Later, when the dancers have left the studio, Pite tells me that she always watches rehearsals with one eye on how the material will read to an audience. “I don’t necessarily want people to understand my exact intentions in a work but I do want them to feel that they’re inhabiting it. There’s a proverb, ‘if you talk to a man about himself, he will listen for hours’, and I think that’s key. If people feel represented onstage, they’re going to be leaning in.”
A large swath of the public might find it hard to imagine themselves being represented in dance – as an art form it’s still widely perceived as arcane, precious or incomprehensibly opaque. Yet the immediacy with which Pite is able to engage or provoke her audiences makes her, at 45, one of the most sought-after choreographers of her generation. Although working regularly with her own Vancouver-based company, Kidd Pivot, Pite now receives more commissions than she can handle, from companies like NDT (with whom she’s associate choreographer), the Paris Opera and the Royal Ballet.
Pite cares about making contact with her audience but she doesn’t try to make things easy for them. She’s restlessly experimental – trying out text, digital imagery and different kinds of music to feed her dance language – and the territory she explores can be tough. In Betroffenheit, the work she will soon be bringing to London, Pite deals with extreme states of trauma, grief and addiction. And she takes as her starting point the unfathomable, real-life tragedy that was suffered by her co-creator, the actor and playwright Jonathon Young, whose daughter, niece and nephew were killed in a fire during a family holiday in 2009.
Betroffenheit (a German word which translates as “consternation”) is a term that Pite and Young have used to denote the psychic and emotional meltdown that can occur after a disaster. “We were interested in the traumatised state you go into after an extreme or violent event,” she says. “When your experience meets the limits of language, and you have to find other ways of expressing yourself.” Young’s own knowledge of this state meant that, “creatively the stakes felt very high for us both. We were trying to deal with this terrible personal loss but also zoning out, into the very question of human suffering.”
Pite says that much of her best work has been inspired by violence, or darkness of some kind. “Conflict is fascinating to me, the tension of opposing ideas and forces is like an engine when I’m making a work, it creates so much physical excitement and energy.” But she acknowledges that she’s drawn to conflict in dance because she doesn’t “do so well with it in real life”.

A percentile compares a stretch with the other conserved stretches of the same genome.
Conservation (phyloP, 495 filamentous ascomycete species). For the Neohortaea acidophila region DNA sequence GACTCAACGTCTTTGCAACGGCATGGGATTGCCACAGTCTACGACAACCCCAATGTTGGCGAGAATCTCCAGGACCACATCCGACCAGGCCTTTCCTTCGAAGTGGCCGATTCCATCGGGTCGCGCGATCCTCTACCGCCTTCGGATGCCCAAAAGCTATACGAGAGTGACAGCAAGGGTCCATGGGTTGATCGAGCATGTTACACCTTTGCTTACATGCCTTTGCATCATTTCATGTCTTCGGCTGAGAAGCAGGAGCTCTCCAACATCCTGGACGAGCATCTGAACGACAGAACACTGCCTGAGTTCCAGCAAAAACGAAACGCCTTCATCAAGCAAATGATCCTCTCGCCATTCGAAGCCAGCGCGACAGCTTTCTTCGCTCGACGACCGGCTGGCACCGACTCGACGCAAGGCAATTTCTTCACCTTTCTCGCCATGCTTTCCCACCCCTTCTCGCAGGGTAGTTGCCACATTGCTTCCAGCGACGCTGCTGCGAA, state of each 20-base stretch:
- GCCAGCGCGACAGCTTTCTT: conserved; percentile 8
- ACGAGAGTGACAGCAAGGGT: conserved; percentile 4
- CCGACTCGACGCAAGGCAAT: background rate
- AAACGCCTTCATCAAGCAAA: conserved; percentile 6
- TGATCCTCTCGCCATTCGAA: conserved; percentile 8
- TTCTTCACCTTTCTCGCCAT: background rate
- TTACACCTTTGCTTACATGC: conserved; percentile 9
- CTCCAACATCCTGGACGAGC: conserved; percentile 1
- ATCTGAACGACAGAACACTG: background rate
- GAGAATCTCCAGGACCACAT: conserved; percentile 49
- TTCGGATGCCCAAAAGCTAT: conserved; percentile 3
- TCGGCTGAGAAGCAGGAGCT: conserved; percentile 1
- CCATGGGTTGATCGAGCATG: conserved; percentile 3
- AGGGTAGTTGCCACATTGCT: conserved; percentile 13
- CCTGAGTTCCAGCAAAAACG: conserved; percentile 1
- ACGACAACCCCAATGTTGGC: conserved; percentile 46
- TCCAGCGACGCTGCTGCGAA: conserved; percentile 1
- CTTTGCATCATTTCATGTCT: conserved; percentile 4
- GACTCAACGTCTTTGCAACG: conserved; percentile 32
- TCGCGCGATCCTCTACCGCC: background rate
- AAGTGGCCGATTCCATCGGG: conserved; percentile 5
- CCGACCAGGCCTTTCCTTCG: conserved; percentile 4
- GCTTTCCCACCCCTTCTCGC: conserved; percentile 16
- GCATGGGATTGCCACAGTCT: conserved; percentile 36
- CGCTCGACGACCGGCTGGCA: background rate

On first meeting, Pite comes across as a woman of unusual sweetness and consideration; she weighs her words carefully when she speaks, and during rehearsal she is unfailingly appreciative of her dancers. If her instinct is to avoid confrontation as an adult it may be because there was little of it in her childhood, most of which she spent in the Canadian city of Victoria. Having set her heart on a stage career, starting tap classes when she was barely more than a toddler, then taking up jazz, ballet, singing, music and drama, the young Pite suffered no significant opposition to her dreams: “I was very lucky, my teachers at school all encouraged me.”
But there is also a line of steel running through Pite’s mild demeanour. When she was little she thrived on beating off the competition when she entered – and won – various local dance competitions, and she demonstrated a precocious determination in her ambition to become a choreographer: creating her own first dance material when she was very small, and then, having joined British Ballet Columbia at 17, choreographing her first work two years later. Her creative ambitions were further honed when she spent five years dancing with William Forsythe’s Ballett Frankfurt. Although Pite didn’t make her own choreography during that period, like all of Forsythe’s dancers she was intricately involved in the creation of his material. “I learned so much from Bill during that time, about how to construct and deconstruct movement but also how to be bold. He had a kind of recklessness, which I’ve been cultivating ever since.”
Forsythe’s style was an influence from which Pite had to step away when she formed Kidd Pivot in 2002. Her own movement language is more classically burnished, and more theatrically explicit, than Forsythe’s, and it’s also more eclectic. These days she says her greatest influence is her dancers. “They have so many qualities that I can use. I can make a phrase on my own body and then watch them expand and pull it apart. It’s like they’ve put on a coat, and when they take it off, it’s been worn and stretched in different ways.”
When Pite creates work for a large ballet company like the Royal, it frustrates her that there’s never enough time to establish an intimate, creative relationship with her cast. Because she can’t create the kind of complexity she wants on individual dancers she compensates by choreographing with large numbers, so that the complexity is created out of the structure, the pattern and the flow. For her forthcoming piece for the Royal – a setting of the first movement of Gorecki’s 3rd symphony – she hopes to use around 40 dancers.
It will be illuminating to see what kind of chemistry Pite creates with the Royal, but the significance of the commission also lies in the fact that it will be first work created by a female choreographer for that company in nearly two decades. Pite becomes wary when discussing the issue of her gender, saying that she would be “broken-hearted” to be told it had anything to do with her receiving the commission. Although she is aware that there are disproportionately few women at the top of the choreographic profession, especially in ballet, she is reluctant to see this as a conspiracy – a “giant thumb keeping women down”. She believes there are too many different and very specific issues at play: including the fact that boys who enter the profession are already predisposed to be pushy and successful.